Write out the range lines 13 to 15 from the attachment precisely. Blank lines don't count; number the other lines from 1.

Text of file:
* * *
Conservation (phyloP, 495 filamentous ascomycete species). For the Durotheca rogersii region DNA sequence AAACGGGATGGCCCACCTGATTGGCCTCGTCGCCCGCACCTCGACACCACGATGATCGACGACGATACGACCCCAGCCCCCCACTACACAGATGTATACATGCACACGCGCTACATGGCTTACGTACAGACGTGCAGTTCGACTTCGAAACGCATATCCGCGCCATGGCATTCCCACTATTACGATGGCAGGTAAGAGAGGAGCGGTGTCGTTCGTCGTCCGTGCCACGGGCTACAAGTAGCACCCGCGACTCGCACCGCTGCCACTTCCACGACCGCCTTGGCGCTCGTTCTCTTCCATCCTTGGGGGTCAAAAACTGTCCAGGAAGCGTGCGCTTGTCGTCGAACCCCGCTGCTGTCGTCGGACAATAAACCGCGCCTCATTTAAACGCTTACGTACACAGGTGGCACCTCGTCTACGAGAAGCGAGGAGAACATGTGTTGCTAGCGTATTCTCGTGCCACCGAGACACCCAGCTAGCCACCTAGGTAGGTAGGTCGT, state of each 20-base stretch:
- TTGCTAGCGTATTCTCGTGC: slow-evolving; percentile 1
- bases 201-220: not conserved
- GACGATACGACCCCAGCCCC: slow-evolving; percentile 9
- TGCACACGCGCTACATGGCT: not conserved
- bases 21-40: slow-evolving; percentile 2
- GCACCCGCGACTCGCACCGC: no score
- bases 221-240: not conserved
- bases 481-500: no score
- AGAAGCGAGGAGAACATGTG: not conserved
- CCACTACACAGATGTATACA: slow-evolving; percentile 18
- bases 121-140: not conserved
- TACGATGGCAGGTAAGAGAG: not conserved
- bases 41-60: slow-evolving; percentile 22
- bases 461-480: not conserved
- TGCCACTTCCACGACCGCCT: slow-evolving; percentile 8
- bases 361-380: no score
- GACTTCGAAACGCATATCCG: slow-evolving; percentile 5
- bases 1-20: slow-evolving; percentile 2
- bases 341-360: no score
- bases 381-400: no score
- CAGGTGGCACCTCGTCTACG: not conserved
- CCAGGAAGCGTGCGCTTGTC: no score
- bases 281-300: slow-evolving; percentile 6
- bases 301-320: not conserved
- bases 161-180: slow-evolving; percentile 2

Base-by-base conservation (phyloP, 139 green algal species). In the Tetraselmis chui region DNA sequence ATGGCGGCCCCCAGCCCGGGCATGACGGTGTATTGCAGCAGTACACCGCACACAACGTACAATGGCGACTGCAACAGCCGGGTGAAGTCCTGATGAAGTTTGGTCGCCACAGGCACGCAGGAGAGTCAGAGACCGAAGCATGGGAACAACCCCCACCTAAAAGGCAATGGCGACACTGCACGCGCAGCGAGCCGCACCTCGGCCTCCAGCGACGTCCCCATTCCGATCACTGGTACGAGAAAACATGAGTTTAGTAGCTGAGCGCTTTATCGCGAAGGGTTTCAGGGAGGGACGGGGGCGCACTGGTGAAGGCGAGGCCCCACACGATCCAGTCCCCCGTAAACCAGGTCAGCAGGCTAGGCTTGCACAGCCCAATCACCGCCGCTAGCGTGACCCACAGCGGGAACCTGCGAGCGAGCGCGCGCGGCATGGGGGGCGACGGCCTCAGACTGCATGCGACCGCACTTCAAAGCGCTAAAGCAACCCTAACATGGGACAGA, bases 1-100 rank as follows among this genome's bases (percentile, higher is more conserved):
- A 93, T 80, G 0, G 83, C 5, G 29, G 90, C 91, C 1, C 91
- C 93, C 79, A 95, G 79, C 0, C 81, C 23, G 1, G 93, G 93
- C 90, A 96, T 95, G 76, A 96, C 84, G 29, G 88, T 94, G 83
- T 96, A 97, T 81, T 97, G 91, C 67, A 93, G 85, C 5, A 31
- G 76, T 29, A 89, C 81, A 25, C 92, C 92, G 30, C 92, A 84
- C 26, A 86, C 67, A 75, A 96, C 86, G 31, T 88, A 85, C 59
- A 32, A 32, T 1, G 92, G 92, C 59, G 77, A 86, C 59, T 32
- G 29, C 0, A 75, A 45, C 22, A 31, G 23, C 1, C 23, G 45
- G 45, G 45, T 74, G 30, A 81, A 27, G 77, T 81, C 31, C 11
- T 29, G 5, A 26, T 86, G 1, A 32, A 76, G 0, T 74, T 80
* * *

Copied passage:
- TACGATGGCAGGTAAGAGAG: not conserved
- bases 41-60: slow-evolving; percentile 22
- bases 461-480: not conserved